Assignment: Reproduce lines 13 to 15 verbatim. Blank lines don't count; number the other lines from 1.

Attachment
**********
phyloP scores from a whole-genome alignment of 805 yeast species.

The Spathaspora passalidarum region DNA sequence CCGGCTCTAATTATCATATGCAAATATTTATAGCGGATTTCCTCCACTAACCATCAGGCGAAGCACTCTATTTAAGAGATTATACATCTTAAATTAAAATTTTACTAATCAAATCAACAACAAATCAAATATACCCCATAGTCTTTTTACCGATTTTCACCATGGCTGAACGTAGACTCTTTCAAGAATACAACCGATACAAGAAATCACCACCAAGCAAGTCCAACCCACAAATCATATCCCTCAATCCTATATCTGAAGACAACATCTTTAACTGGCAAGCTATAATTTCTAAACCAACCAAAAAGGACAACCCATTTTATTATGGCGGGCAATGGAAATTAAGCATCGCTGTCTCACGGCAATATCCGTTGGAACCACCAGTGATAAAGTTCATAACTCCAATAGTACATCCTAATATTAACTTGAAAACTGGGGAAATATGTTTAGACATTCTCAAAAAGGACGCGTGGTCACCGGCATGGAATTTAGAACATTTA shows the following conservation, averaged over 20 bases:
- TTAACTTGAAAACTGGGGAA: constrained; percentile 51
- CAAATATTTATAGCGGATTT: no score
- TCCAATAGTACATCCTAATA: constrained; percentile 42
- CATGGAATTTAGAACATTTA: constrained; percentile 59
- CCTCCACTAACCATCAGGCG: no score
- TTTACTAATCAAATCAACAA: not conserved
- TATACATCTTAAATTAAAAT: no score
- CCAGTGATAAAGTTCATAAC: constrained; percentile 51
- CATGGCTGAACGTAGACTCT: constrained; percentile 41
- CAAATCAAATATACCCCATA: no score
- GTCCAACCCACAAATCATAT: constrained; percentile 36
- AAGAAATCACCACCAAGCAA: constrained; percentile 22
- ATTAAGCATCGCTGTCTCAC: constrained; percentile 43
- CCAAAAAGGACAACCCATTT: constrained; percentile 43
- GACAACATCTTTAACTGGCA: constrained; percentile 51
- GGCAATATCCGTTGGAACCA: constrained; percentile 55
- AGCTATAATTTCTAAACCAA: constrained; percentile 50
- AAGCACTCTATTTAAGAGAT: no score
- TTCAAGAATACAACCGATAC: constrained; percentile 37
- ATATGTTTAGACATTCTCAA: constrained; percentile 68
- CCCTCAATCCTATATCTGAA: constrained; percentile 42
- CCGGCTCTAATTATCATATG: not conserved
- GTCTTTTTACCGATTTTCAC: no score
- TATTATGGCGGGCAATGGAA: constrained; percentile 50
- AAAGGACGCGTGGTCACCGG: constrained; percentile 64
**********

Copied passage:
- GTCCAACCCACAAATCATAT: constrained; percentile 36
- AAGAAATCACCACCAAGCAA: constrained; percentile 22
- ATTAAGCATCGCTGTCTCAC: constrained; percentile 43